Here's the first in a series of posts which I promised a while back but have yet to deliver. It's semi-inspired by an old wine lecturer I had, who used to drill home to my class how well educated on wine the general Australian drinking public is. Australian drinkers may seem well educated on wine if you've worked in the wine industry for 40 years and all your friends are wine experts, but from where I sit it's a different story.
The Worst Wine Lines posts are not about misinformation on part of your standard drinker, which are just too rife for me to even bother about, but about misinformation on part of people working within the industry. Which is of greater concern in my opinion. And so the story goes...
About two and a half years ago I was dining at the Goodwood Hotel in Adelaide. Having just ordered the mixed grill for main course, it was time to find a suitable red as an accompaniment.
I glanced over the wine list, which wasn't exceptional, but it did have a very basic back vintage list. The wine which stood out to me was a 1999 of Penfolds Bin 28 Kalimna Shiraz, priced quite fairly at $35. At the bottom of the wine list I noticed the Goodwood allows patrons to purchase any wine of their choice from the adjoining bottle shop, with a mere $7 corkage fee. So before I knew it, I was walking next door to the adjoining bottle shop.
The thought of the '99 Kalimna had me in the mood for something more mature, so I browsed through the Goodwood bottle shop's back vintage section. I found a '99 Kalimna with a $22 price tag - did some quick maths - and realised at the very least my walk had saved me $6. Out of sheer desperation, or perhaps unadulterated optimism, I delved deep through their Penfolds collection looking for a '98 or '96 Kalima, my favourite vintages of this particular wine. No luck with the '98 or '96 of course, so, with time running short (and company waiting) I grabbed a '99. Then, I was approached by the bottle shop attendant.
He was a reasonably young chap, who appeared to be in his early-mid 20's, much like myself. "May I help you with something there?" he quipped. I'd pretty much made my selection but I thought I'd try my luck with the preferable vintages. So, with bottle of 1999 Kalimna in hand I asked; "You don't happen to have a 1998 of this wine sitting around somewhere do you?" To this he replied;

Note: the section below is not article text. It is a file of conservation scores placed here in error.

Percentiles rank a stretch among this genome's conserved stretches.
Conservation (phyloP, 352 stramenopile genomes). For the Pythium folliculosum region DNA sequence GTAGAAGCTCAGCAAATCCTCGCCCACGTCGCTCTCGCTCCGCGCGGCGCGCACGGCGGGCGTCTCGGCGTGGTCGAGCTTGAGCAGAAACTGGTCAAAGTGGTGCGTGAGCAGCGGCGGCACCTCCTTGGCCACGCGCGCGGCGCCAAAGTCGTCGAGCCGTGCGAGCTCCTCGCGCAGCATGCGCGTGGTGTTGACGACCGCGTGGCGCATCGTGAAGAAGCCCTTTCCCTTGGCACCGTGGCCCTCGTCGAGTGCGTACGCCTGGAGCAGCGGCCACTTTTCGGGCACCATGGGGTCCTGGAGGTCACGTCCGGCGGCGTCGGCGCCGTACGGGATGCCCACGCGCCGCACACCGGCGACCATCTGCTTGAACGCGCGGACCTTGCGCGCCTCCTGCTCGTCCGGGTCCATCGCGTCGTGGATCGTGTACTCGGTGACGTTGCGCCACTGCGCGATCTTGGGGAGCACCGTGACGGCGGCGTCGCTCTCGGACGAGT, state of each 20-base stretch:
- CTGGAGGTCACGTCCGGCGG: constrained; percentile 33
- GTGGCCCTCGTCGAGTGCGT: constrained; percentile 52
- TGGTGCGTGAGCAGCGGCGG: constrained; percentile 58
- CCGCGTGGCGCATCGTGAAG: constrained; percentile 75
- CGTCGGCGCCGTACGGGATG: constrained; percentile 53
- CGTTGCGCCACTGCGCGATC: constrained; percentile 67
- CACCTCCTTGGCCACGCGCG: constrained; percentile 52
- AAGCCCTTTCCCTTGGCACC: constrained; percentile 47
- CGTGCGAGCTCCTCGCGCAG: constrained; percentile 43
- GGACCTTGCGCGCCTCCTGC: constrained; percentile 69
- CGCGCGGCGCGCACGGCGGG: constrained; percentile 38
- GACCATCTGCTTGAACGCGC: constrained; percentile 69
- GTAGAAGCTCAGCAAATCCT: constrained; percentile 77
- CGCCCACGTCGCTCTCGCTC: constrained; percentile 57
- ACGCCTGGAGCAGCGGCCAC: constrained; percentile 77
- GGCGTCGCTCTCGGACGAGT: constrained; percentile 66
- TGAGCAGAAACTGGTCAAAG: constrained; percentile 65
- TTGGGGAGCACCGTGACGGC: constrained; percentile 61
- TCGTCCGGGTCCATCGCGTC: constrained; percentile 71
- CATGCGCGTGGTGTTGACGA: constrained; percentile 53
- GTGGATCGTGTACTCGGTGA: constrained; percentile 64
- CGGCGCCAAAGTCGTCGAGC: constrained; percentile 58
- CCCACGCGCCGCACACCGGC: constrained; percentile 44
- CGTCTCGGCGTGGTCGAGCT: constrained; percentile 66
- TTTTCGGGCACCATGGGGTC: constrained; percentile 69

"Nah sorry mate. At that age it's pretty much the same wine anyway. The difference between a 9 year old red and an 8 year old red is essentially nothing. It'll taste the same really. One year makes very little difference in red wine."
It certainly wasn't the best wine information I've ever been told.
Lack of understanding about vintage variation as well as the aging process are two of the biggest misconceptions about wine I encounter within the Australian drinking public. The amount of times I've heard theories such as 'the older the better for reds' or 'white wines can't age' is incredible. As well as this, most people I know drink the same quaffing wine year in, year out, without even realising they're actually buying a different product almost every 12 months. Still, if they don't know the difference, who cares? Right?
Basic education of the drinking public is paramount in furthering Australia's wine industry, but even more important is teaching some basics to people within the industry. Especially if they're going to try to educate the public themselves.